Pauline Batchelor | Telethon Speech & Hearing
International Women's Day 2020

International Women’s Day Feature: Pauline Batchelor’s Contributions to the Disability Community

March 8 marks International Women’s Day, a time to reflect on progress made, to call for change and to celebrate acts of courage and determination by ordinary women, who have played an extraordinary role in the history of their countries and communities.

The world has made unprecedented advances, but no country has achieved gender equality.

The IWD 2020 campaign theme is drawn from a notion of ‘Collective Individualism’:

We are all parts of a whole. Our individual actions, conversations, behaviours and mindsets can have an impact on our larger society. Collectively, we can make change happen. Collectively, we can each help to create a gender equal world. We can all choose to be #EachforEqual.

With a majority of our staff being female, Telethon Speech & Hearing is proud to help bring light on this important occasion and draw attention to a number of International Women’s Day MISSIONS including celebrating women’s achievements, and working to forge more positive action towards #EachforEqual and #EachforEquity.

This week Telethon Speech & Hearing will highlight a number of incredible women in our organisation who bring compassion, wisdom and strength to their roles and make our centre such a delightful place for our families and children.


Pauline Batchelor International Women's Day

Today’s highlighted staff member is our dedicated Education Assistant, Pauline Batchelor:

  • About my role at TSH
    Pauline: I have been working at TSH since 1987 (I think!). In my role as an Education Assistant, I try really hard to take the pressure away from the mainstream teacher – this means helping them set up the classroom for the day’s activities and supporting children to get ready to learn, amongst other duties. I have written more about how I got started below.


  • The most common question I get asked by parents is…
    P: Has my child found a friend? Or, who are they talking to/playing with at school? Parents are keen to see that their child is fitting in at school and getting along with their peers.


  • Something I’m working on right now is…
    P: Having more ME time!


  • What aspect of your role at TSH are you most passionate about?
    P: I’m most passionate about teaching independence in children and helping parents feel comfortable and confident in helping their child with their hearing loss.


  • My favourite sound is…
    P: The sound of water falling. How relaxing it is to be surrounded in greenery and listening to a waterfall and the sound of waves!


  • What person/organisation do you find inspiring, and think is doing their part for gender equality?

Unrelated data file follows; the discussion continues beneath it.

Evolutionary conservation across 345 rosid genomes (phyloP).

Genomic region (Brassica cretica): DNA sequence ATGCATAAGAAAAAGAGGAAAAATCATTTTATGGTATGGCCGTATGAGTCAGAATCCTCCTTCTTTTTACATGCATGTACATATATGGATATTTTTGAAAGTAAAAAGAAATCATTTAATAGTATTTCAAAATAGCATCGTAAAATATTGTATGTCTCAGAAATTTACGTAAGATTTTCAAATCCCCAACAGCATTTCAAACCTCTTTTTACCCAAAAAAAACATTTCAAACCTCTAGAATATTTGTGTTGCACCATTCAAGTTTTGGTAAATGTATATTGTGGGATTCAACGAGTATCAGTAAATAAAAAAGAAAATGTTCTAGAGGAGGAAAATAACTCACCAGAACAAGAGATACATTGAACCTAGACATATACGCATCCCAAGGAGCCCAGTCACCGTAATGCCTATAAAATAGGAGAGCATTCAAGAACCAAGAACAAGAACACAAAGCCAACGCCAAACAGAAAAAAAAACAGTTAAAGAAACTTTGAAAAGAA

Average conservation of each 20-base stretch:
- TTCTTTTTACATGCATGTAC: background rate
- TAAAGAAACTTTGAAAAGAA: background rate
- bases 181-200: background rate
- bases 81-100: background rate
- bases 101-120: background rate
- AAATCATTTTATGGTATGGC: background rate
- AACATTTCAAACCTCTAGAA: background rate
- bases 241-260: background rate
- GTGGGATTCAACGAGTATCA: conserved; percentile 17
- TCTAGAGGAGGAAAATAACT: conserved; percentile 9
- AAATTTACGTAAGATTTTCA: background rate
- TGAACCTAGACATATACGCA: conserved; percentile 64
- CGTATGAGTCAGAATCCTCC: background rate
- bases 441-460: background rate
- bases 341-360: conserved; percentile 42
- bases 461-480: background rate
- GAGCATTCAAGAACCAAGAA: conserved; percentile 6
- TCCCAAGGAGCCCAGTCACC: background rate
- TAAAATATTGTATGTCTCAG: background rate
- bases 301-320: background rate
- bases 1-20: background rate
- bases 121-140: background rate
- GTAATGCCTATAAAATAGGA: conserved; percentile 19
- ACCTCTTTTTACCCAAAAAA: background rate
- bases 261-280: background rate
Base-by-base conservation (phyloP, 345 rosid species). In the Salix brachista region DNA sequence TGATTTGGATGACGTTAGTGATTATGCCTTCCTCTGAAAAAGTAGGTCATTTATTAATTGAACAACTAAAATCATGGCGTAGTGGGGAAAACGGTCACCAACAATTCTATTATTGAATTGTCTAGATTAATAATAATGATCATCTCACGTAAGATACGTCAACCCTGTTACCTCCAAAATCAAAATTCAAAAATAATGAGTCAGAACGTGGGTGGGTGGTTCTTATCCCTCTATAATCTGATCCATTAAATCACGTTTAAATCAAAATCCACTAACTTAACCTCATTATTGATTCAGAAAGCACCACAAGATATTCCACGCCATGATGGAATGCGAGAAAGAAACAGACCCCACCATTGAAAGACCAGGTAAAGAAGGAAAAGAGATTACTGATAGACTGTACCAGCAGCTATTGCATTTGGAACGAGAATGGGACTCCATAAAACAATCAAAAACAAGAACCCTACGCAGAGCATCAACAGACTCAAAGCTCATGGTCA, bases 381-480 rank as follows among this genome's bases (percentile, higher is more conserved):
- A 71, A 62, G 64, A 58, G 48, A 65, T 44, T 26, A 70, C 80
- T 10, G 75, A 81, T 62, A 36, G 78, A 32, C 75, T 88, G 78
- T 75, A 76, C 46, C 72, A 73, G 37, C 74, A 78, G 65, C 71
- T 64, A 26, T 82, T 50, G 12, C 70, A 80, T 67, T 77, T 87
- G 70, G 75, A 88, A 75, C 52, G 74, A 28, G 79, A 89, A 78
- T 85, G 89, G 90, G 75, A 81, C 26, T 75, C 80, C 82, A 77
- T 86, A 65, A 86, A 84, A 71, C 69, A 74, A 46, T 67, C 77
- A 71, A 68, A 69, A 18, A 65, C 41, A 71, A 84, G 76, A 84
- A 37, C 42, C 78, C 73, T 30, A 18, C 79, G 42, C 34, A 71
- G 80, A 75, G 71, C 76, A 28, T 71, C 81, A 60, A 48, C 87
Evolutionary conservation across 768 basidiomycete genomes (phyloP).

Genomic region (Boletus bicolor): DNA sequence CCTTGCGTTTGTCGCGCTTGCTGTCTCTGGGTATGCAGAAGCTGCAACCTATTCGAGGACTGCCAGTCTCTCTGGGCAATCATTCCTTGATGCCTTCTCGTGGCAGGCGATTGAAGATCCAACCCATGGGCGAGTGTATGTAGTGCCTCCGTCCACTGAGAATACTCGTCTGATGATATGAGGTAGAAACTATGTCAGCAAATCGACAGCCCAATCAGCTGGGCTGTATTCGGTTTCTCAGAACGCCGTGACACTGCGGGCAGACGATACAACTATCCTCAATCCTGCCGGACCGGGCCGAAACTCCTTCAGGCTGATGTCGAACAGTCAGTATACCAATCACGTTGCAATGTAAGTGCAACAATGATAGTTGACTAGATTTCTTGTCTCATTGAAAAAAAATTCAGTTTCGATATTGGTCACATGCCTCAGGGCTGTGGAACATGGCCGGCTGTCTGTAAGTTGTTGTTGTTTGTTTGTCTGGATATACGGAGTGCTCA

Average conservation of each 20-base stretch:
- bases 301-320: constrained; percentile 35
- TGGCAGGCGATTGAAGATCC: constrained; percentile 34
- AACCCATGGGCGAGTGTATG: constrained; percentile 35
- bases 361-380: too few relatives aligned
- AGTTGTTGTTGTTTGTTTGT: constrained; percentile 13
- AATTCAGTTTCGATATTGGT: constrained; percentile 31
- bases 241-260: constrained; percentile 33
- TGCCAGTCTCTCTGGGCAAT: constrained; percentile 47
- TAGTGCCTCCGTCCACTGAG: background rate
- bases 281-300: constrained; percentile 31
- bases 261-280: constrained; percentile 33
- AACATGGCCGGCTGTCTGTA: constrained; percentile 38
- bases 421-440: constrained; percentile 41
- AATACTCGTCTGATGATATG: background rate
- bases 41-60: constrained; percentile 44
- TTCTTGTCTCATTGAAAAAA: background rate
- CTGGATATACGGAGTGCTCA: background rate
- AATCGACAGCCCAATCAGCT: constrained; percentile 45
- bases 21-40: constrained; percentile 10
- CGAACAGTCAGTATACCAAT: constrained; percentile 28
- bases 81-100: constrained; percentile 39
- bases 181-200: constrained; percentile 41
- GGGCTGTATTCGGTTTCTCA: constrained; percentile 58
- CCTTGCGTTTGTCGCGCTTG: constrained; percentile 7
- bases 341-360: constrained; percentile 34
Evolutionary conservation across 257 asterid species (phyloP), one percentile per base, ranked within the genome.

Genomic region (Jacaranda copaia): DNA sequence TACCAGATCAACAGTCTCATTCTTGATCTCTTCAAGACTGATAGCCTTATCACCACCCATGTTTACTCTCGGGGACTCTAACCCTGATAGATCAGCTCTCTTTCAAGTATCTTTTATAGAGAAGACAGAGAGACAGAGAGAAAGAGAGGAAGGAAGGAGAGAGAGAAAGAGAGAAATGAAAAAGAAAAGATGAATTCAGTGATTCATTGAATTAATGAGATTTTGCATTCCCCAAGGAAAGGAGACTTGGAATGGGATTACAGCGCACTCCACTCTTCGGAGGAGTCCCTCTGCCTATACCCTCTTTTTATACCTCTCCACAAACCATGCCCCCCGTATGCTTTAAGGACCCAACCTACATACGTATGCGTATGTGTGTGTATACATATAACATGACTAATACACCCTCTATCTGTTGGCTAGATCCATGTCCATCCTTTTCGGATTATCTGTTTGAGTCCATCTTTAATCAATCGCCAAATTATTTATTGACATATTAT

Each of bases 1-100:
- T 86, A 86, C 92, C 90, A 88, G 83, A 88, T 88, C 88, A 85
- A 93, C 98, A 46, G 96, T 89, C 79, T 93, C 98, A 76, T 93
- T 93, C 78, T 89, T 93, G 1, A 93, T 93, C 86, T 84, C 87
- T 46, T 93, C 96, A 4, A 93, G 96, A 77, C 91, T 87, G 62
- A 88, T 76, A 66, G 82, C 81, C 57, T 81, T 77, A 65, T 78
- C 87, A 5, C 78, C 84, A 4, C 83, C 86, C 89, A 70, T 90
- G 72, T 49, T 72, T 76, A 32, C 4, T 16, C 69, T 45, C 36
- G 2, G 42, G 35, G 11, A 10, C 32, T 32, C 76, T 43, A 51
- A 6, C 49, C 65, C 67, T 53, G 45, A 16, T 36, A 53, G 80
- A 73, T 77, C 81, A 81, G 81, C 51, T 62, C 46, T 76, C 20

P: I think Emmeline Pankhurst was a great role model for independence and inspired a whole generation to be proactive with their right to vote, regardless of gender.


Once upon a time or so my story starts…

A long time ago I was reading our local paper and saw an advertisement to learn a sign language called ‘cueing’. This was something I had always wanted to do so I made the call. This was when I met Karen Venard, the then Principal of Telethon Speech & Hearing. Karen explained that cued speech was how different signs around the mouth could be used to help with lip reading and listening.

From here, I started lessons once a week along with others who were interested – sometimes there would be two of us or a small group of five. We always had homework to do, often a book or a nursery rhyme to read. After a month or so I was asked if I would like to help in a playgroup once a week.

My answer was a big “YES, I would love to“.

This was all voluntary and my job was to help watch and play with the children.  This gave mums a much needed break to sit and chat with other like-minded mums. While I was playing I noticed there was one little person who just loved the bikes but he wasn’t getting very far as he just didn’t have the muscle strength. So I made a point of pushing him around the bike track.

Of course, when we play we must talk about what we are doing – feed the language in, so I began using phrases like ‘ride the bike‘, ‘let’s go for a bike ride‘, and ‘riding bike’. Well this went on for the rest of the year, one day a week. We had a connection, I think, but I did not hear one word from him, only his eyes lighting up told me that he was enjoying himself.

At the end of the year we left for Christmas break. I came back the following year to help and as I walked down the path, the first person I saw was my little man. He looked up at me and said, ‘ride bike‘.

Well what a heart-stopper that was for me! It was so good to hear his voice. I felt so happy and his mum couldn’t get the grin off her face.

So I continued on helping in the playgroup and halfway through the year I was offered a job in Pre-Primary which I accepted with pleasure and I’m still here today as an Education Assistant playing and feeding in language and loving it 33 years on.


Continue to visit our website from March 8-13 for more amazing stories and insights from women at Telethon Speech & Hearing. Visit the International Women’s Day website for more information about how you can help forge a gender equal world. #IWD2020 #EachforEqual #EachforEquity